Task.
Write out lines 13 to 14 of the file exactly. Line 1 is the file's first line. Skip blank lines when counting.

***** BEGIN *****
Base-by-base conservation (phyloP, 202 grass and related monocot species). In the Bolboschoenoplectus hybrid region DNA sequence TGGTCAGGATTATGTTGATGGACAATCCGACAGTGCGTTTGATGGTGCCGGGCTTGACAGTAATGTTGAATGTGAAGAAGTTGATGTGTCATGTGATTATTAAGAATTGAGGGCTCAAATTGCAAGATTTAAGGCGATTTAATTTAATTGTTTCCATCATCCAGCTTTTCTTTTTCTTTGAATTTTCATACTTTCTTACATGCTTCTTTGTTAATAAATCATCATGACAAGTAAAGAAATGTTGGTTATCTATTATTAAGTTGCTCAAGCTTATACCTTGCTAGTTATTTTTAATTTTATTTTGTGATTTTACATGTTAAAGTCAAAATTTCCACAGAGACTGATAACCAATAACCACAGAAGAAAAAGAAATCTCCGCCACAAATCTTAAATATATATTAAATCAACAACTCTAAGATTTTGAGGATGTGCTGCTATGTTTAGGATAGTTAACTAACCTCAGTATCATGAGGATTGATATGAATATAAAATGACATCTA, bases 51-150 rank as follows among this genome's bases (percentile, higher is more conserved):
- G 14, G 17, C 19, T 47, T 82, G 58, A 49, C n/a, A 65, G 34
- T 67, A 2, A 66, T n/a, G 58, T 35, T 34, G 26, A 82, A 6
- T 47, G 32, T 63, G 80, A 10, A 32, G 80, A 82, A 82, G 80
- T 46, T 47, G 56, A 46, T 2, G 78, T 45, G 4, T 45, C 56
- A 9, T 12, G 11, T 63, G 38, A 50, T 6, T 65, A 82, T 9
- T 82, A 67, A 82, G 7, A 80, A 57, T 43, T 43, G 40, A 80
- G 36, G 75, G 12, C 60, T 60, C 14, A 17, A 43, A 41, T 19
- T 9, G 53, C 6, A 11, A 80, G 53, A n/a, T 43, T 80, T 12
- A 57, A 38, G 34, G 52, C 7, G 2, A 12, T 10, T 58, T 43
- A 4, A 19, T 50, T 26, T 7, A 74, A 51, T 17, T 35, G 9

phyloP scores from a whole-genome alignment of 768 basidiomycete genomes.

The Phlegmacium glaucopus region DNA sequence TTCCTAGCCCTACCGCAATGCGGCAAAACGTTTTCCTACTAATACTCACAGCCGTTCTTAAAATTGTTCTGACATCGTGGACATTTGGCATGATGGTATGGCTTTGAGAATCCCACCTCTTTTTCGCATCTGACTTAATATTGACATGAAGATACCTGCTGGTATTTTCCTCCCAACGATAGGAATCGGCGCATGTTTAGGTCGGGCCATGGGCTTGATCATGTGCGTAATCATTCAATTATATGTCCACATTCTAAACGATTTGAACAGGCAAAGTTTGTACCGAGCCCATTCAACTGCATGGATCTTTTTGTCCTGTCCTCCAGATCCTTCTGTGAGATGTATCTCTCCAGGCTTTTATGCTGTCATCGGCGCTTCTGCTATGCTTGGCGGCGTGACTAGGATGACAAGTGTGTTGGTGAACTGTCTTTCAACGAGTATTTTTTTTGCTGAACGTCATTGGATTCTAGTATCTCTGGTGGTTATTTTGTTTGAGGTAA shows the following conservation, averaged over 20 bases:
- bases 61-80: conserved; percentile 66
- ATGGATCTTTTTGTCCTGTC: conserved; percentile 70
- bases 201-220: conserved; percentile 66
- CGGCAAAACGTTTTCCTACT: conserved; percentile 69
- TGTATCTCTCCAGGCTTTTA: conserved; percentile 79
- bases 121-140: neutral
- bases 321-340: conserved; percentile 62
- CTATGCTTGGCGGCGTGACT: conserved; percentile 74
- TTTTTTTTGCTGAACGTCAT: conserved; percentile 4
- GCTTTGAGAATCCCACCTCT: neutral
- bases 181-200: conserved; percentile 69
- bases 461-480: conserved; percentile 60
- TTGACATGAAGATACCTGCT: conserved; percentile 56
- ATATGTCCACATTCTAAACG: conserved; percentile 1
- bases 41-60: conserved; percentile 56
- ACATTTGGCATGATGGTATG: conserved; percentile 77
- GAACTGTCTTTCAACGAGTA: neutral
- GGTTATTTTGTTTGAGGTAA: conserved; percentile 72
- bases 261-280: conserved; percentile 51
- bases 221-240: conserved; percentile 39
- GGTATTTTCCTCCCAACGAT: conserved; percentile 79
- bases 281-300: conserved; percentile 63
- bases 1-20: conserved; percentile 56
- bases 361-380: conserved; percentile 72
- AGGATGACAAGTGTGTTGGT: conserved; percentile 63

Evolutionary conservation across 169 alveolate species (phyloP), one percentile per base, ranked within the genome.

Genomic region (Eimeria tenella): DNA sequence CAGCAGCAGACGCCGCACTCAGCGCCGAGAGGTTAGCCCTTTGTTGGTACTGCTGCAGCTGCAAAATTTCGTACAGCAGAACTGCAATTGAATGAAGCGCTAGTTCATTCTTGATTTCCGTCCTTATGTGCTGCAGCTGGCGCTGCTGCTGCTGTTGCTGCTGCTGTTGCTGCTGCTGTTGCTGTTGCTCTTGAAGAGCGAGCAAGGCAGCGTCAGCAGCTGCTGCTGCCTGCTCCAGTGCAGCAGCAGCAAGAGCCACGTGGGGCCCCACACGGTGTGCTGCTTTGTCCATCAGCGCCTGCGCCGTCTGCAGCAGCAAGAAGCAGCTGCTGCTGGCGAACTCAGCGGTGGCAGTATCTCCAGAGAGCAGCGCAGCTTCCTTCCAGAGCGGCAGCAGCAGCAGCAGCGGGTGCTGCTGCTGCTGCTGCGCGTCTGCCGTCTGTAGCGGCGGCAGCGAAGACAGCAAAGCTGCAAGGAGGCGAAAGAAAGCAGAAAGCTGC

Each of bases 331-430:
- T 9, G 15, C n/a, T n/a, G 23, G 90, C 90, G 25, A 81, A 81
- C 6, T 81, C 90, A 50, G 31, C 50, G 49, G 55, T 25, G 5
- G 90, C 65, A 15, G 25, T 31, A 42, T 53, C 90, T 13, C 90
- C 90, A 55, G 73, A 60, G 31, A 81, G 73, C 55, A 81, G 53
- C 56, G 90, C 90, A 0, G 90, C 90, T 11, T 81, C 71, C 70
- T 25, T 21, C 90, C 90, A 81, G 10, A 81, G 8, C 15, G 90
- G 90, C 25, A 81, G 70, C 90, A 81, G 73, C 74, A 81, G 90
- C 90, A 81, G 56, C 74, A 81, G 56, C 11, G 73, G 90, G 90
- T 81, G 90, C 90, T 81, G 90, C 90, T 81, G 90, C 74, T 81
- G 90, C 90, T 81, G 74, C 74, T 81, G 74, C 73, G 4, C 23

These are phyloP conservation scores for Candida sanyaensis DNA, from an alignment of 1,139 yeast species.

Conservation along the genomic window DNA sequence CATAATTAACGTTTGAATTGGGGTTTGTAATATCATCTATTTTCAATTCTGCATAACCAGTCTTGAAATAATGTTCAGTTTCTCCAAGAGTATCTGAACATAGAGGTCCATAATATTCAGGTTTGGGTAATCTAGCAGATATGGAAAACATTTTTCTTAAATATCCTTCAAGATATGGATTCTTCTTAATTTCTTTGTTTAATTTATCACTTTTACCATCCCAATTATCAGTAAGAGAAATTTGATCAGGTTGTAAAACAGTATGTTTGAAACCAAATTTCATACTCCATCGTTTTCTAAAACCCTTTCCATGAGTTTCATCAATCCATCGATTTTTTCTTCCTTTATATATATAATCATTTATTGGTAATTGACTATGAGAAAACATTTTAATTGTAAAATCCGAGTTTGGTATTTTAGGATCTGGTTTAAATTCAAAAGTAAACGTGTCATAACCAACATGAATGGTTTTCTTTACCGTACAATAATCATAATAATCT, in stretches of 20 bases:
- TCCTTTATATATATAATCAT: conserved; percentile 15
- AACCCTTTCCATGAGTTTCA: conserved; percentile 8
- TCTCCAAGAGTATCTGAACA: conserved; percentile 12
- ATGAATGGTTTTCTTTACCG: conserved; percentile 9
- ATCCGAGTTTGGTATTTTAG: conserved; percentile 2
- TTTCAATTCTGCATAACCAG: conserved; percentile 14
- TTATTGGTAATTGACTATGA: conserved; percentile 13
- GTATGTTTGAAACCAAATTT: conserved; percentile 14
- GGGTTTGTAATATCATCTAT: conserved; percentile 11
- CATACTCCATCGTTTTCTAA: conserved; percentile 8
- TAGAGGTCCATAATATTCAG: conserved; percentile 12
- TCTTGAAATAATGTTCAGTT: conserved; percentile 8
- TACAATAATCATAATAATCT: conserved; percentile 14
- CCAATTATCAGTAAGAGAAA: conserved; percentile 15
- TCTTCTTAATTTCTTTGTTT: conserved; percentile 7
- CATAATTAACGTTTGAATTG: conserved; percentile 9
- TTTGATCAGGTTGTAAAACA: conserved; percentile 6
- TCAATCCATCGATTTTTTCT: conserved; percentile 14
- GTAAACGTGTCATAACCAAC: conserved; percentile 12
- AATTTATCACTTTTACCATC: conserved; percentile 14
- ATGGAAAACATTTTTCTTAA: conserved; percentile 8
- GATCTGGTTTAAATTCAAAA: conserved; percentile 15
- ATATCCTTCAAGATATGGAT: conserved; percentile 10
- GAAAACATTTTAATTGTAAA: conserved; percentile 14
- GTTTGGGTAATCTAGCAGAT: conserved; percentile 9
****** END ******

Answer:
The Phlegmacium glaucopus region DNA sequence TTCCTAGCCCTACCGCAATGCGGCAAAACGTTTTCCTACTAATACTCACAGCCGTTCTTAAAATTGTTCTGACATCGTGGACATTTGGCATGATGGTATGGCTTTGAGAATCCCACCTCTTTTTCGCATCTGACTTAATATTGACATGAAGATACCTGCTGGTATTTTCCTCCCAACGATAGGAATCGGCGCATGTTTAGGTCGGGCCATGGGCTTGATCATGTGCGTAATCATTCAATTATATGTCCACATTCTAAACGATTTGAACAGGCAAAGTTTGTACCGAGCCCATTCAACTGCATGGATCTTTTTGTCCTGTCCTCCAGATCCTTCTGTGAGATGTATCTCTCCAGGCTTTTATGCTGTCATCGGCGCTTCTGCTATGCTTGGCGGCGTGACTAGGATGACAAGTGTGTTGGTGAACTGTCTTTCAACGAGTATTTTTTTTGCTGAACGTCATTGGATTCTAGTATCTCTGGTGGTTATTTTGTTTGAGGTAA shows the following conservation, averaged over 20 bases:
- bases 61-80: conserved; percentile 66